How to Clone Multiple GitHub Repos with Deploy Keys

You have a single user account (deploy-user) on a server instance and you want to deploy multiple GitHub repositories with the same deploy key. You successfully do that for the first repo repo-first. But when you try to do that for the second repo repo-second. GitHub stops you.

In fact, when you add the same deploy key to the second repo, GitHub shows you an error message that says, GitHub gives you an error message Error: Key already in use. In their documentation, they state that

Once a key has been attached to one repository as a deploy key, it cannot be used on another repository.

“Error: Key Already in Use – User Documentation.” Accessed January 2, 2019. https://help.github.com/articles/error-key-already-in-use/#deploy-keys.

Now you can take that key and add it to your user account in GitHub instead. But that would grant read and write access to ALL the repos for deploy-user.

That’s incredibly insecure. So what do you do if you want to have deployment for your repos in the same machine but using deploy keys?

Step 1: Create different key-pairs for different repos for same server user account

This step is pretty simple. I prefer to create the different keys like this

ssh-keygen -t rsa -b 4096 -C "repo-first@servername-deploy-user"
ssh-keygen -t rsa -b 4096 -C "repo-second@servername-deploy-user"

And then I typically copy out the public keys this way:

cat /home/deploy-user/.ssh/repo-first.pub

From this, I’ll copy and add the keys to the respective repos. Typically, I also disallow write access for these keys. This time, you should successfully add the deploy keys to both repos.

Step 2: Set up the SSH Configuration Per Repo

I’ll edit the ssh configuration this way. As the deploy-user, I run vim ~/.ssh/config. It opens up the configuration file and add the configuration like this:

Host alias-repo-first github.com
  Hostname github.com
  IdentityFile /home/deploy-user/.ssh/repo-first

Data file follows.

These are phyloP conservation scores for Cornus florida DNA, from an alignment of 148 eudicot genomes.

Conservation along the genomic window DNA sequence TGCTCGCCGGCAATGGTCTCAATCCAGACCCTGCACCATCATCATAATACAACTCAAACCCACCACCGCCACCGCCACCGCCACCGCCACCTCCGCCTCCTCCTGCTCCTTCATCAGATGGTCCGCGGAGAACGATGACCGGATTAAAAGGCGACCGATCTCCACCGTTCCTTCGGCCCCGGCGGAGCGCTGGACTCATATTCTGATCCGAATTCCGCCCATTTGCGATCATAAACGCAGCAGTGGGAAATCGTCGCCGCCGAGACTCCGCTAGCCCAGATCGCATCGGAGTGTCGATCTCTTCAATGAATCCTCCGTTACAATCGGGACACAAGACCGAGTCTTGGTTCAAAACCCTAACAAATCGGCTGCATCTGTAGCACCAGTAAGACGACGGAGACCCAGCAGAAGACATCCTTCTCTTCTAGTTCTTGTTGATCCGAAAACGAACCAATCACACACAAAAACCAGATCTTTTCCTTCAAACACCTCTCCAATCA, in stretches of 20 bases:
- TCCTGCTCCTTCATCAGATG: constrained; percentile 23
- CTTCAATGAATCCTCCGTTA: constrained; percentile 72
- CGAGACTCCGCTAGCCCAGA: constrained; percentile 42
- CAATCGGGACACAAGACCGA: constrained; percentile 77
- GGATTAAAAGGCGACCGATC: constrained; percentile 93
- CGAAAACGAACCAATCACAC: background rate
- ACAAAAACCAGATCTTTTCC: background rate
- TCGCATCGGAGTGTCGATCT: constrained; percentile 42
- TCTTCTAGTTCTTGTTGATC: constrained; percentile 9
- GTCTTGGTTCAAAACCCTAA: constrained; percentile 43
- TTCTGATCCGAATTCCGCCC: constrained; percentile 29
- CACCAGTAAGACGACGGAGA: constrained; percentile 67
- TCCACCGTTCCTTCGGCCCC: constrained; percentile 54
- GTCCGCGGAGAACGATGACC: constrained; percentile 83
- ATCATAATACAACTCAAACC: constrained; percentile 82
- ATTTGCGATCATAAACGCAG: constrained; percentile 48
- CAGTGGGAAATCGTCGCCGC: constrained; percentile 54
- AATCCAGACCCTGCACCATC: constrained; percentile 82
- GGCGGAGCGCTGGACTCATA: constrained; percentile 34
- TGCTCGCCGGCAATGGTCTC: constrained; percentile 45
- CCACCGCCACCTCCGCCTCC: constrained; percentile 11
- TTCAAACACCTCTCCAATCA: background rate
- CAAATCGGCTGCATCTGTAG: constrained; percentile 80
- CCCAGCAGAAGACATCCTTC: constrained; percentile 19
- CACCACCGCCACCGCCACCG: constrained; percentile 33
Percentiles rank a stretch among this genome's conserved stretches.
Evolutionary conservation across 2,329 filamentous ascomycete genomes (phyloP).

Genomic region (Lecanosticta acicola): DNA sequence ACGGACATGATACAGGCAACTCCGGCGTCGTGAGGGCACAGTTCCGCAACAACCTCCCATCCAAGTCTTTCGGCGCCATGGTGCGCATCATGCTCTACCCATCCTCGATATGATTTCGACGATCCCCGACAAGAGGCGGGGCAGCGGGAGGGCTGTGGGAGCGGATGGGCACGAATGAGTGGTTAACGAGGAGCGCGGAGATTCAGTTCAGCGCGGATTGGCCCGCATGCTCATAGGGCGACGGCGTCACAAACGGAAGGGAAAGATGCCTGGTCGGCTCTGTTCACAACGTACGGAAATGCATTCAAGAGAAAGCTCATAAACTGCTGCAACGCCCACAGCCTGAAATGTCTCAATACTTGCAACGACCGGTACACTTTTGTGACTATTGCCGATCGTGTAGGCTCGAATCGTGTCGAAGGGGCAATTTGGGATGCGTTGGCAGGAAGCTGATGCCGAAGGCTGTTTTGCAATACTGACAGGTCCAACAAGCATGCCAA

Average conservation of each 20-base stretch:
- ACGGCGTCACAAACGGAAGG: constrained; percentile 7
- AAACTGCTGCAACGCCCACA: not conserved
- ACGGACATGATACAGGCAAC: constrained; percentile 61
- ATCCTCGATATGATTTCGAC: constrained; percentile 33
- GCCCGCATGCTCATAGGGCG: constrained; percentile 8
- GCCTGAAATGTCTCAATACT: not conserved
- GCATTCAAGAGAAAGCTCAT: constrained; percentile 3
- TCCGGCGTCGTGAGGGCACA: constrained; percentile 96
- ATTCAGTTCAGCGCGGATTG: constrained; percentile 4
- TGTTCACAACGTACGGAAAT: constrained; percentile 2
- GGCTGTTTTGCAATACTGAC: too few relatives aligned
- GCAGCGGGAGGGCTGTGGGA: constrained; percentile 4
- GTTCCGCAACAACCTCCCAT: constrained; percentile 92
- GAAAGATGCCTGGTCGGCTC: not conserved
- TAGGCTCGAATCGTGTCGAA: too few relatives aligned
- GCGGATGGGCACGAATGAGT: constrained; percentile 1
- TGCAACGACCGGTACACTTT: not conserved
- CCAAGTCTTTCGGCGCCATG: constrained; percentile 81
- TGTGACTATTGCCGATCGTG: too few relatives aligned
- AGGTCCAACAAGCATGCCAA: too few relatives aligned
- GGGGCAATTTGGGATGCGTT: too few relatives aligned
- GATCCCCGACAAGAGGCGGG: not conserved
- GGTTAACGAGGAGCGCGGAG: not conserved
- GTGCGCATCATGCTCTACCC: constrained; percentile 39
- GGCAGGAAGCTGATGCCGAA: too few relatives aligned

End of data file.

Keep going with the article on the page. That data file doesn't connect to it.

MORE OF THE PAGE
Host alias-repo-second github.com
  Hostname github.com
  IdentityFile /home/deploy-user/.ssh/repo-second

Why do you need this? Because when you run the git clone command, git will automatically pick the default SSH key id_rsa to attempt the connection. Therefore, we need this configuration to get around this automatic selection of the SSH key.

Note: there’s a space between the alias and github.com for each set of configuration under the Host key.

Step 3: Verify the SSH Configuration

To test this works, exit the configuration file and type the following:

ssh -T git@alias-repo-first

You should see the following if successful:

Hi Organization/repo-first! You've successfully authenticated, but GitHub does not provide shell access.

Repeat the same for each repo’s configuration.

Step 4: Clone the Repo

This is the easiest step. Run the git clone command for each repo.

git clone git@alias-repo-first:Organization/repo-first.git

That should solve the situation of cloning multiple GitHub repos with purely deploy keys.

Conclusion

Just to summarize, these are the steps.

How to Clone Multiple GitHub Repos with Deploy Keys

  1. Create 1 pair of SSH key per repo

    For example, ssh-keygen -t rsa -b 4096 -C "repo-first@servername-deploy-user"

  2. Set up SSH config file

    Indicate which key-pair for which repo. Example,
    Host alias-repo-first github.com
    Hostname github.com
    IdentityFile /home/deploy-user/.ssh/repo-first

  3. Verify the configuration

    Test your configuration using ssh -T git@alias-repo